Only two phone messages were waiting for me—that's a good thing: one from the library to let me know that Jeremy Rifkin's The European Dream (Another Rif From Rifkin..., Sunday, 20 February) is in for me; and the other from the mother of one of my students asking to reschedule a tutoring session tomorrow.
I made the six-hour drive up from Louisville with only one stop at a rest area south of Columbus. I always come away from the annual Green River Writers' Novels-In-Progress Workshop with good feelings from being part of a writers' community and if nothing else occurred, that would be wonderful.
So what happened yesterday was gravy. Two agents: Scott Hoffman and Jim McCarthy (he should update his photo, I'd never recognize him from the one on the website) asked to see my psycho-sexual thriller: Cold Silence. Hoffman wants the complete manuscript and McCarthy asked to see the first 50 pages. Nobody has written any checks yet, but it's always good to know that someone doesn't think you should get a job delivering pizzas. The way the day started, I was fortunate that I sat down to talk with these two.
I, and two other writers, took Rachel Vater to lunch at Browning's Brewery at Louisville's Slugger Field, home of the Cincinnati Red's triple-A farm team, the Louisville Bats. In the past I've done well at these lunches, but this year I was way off. It might have been the cold, but I just couldn't seem to make an impression. The other two writers did a much better job of presenting themselves than I did.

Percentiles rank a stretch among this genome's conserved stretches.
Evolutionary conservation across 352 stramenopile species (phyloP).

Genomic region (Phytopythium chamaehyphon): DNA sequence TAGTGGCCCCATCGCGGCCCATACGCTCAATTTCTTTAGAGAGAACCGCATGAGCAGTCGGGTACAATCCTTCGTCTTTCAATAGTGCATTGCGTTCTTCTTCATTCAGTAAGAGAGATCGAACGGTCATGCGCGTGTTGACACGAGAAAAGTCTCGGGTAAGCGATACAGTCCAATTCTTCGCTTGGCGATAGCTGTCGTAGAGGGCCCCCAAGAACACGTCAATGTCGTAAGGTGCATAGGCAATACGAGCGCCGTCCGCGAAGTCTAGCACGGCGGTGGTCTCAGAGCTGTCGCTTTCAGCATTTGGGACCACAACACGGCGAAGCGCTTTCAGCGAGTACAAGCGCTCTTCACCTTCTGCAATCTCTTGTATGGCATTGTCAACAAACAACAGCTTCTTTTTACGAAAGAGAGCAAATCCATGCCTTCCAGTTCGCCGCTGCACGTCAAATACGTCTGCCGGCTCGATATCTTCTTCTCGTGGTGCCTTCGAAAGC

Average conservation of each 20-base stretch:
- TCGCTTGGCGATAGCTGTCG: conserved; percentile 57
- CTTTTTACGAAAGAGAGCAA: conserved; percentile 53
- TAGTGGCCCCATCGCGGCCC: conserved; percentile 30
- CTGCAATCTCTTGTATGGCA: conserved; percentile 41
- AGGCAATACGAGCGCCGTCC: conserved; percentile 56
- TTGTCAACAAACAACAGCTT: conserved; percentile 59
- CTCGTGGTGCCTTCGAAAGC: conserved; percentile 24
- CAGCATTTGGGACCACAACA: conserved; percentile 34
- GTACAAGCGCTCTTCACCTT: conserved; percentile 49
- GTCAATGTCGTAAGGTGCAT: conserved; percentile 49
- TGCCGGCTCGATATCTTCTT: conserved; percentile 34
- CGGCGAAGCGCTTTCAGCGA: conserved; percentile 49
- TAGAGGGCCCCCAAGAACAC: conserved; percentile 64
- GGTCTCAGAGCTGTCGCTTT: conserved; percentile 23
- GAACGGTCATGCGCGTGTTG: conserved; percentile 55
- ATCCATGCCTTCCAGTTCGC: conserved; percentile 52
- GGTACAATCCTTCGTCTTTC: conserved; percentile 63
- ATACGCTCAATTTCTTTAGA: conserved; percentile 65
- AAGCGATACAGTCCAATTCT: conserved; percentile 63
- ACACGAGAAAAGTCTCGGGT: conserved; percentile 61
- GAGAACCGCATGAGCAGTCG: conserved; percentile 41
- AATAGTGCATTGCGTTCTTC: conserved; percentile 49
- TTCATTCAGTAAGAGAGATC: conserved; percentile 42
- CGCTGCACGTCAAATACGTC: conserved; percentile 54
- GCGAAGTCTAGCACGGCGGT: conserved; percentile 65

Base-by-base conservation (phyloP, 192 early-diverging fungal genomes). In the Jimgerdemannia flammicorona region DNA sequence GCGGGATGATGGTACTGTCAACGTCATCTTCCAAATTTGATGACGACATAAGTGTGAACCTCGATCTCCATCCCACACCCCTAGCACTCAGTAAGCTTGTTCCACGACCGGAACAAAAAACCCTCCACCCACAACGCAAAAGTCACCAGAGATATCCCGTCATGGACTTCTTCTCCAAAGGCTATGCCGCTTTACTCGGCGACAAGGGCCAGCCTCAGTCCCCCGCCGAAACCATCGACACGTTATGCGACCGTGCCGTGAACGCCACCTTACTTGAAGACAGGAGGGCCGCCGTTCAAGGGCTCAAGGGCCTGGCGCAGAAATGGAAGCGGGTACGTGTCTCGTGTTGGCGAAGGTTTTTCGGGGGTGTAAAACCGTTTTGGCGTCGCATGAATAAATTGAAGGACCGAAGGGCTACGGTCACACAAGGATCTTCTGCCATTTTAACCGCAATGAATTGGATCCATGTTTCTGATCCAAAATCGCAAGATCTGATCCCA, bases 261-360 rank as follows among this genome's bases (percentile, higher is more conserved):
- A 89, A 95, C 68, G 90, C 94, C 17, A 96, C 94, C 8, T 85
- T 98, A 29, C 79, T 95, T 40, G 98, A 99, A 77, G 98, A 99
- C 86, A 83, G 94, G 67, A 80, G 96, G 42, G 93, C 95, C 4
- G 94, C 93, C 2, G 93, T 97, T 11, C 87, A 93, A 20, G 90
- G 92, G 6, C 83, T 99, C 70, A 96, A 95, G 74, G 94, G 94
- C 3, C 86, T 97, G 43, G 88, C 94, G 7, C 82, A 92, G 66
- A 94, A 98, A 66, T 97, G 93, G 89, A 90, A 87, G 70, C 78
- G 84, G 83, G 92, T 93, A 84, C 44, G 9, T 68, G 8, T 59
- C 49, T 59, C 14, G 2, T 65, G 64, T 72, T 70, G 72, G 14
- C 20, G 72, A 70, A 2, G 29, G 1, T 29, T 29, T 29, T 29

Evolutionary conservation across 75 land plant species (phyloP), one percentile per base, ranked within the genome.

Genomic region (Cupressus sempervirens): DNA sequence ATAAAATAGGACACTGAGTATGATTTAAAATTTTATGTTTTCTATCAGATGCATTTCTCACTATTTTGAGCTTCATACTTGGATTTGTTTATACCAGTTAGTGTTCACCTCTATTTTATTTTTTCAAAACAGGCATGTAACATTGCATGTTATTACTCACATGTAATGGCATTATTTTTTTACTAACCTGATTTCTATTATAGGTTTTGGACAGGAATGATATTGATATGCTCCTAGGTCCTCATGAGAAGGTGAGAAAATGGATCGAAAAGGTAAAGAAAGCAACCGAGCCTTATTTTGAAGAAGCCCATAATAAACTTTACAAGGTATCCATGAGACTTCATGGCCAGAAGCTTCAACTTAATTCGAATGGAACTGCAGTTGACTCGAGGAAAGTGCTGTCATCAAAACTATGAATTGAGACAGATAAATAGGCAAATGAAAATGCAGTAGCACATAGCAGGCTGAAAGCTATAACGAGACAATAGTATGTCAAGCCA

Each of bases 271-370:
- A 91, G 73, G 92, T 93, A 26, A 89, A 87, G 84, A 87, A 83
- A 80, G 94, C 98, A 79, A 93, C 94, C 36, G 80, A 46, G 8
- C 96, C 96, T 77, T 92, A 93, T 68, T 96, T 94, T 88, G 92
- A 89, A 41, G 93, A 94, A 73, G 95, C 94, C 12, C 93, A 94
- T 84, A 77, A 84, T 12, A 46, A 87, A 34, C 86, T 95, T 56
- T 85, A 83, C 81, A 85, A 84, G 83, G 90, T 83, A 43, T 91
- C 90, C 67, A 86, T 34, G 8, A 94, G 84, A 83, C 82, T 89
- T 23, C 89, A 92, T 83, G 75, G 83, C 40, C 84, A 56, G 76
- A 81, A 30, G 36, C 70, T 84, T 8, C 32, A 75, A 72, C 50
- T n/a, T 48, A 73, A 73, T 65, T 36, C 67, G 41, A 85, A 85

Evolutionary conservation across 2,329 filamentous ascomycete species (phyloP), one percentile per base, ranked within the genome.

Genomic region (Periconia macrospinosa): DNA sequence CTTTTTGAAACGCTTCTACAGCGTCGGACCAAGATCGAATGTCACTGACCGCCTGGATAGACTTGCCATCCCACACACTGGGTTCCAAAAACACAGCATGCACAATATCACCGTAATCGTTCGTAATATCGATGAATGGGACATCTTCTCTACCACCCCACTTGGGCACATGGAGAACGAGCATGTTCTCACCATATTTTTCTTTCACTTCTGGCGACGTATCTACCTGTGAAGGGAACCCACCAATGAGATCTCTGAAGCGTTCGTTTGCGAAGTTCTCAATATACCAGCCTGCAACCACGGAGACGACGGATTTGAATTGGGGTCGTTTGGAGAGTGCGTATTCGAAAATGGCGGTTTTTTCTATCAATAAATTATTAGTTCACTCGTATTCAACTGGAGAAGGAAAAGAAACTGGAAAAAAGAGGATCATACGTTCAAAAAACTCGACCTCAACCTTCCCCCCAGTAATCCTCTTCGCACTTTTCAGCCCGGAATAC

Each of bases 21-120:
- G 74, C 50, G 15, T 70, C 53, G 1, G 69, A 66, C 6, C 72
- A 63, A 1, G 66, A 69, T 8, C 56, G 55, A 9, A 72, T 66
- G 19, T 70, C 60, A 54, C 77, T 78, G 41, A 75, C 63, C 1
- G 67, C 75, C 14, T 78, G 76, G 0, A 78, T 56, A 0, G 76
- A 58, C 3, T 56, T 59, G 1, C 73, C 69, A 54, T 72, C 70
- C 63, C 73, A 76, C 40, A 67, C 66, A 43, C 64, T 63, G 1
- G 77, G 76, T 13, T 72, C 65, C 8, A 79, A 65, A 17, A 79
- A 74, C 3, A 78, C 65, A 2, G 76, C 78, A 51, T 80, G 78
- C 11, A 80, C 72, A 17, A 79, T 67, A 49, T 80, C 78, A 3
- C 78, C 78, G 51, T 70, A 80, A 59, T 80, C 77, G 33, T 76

Coming back from lunch I felt like I had done so badly that I was sorely tempted to go take a long nap: like for the rest of the weekend. But I'd paid good money for the chance to talk to agents (the fees go to pay their travel expenses, etc.) and I had to get my money's worth.
Next up was Jack Byrne. Byrne is a long-time veteran in the industry and was the representative for one of my writing heroes, Andre Norton, who passed away last Thursday, 17 March, at 93.
I offered Byrne my condolences on his loss and he told me that she had left instructions that he was to receive the pen that she wrote with. There were memories of tears in Byrne's eyes as he told me the story. But the moment passed quickly and he shifted gears with a "tell me your book."
Like a rank amateur I started to tell him where the story of Cold Silence had come from. Fortunately he stopped me and I said, "I know. Tell you what the story is about, not where it came from." And I tried, but I just couldn't find the rhythm. Byrne ended up saying some nice things about the manuscript and making very cogent suggestions and he ended with an offer of reading a query from me if I made the changes he had suggested. Not a bad meeting, but not the kind of impression I like to make.
Then it was off to talk to McCarthy. I don't know why, but I seemed to find a second wind and sat down to dive right into the pitch as I had written and practiced it. He asked a handful of on-target questions and within five minutes had handed me his card and asked for the first 50 pages. I thanked him and got in line to talk with Hoffman.
It was the perfect way to end the day. Hoffman remembered me from the previous year and his energy was infectious. I gave the pitch again and he liked the twist in the novel. He wanted to know where the idea came from and I gave him the genesis of the story. He handed over his card and told me to box of the manuscript and send it to him.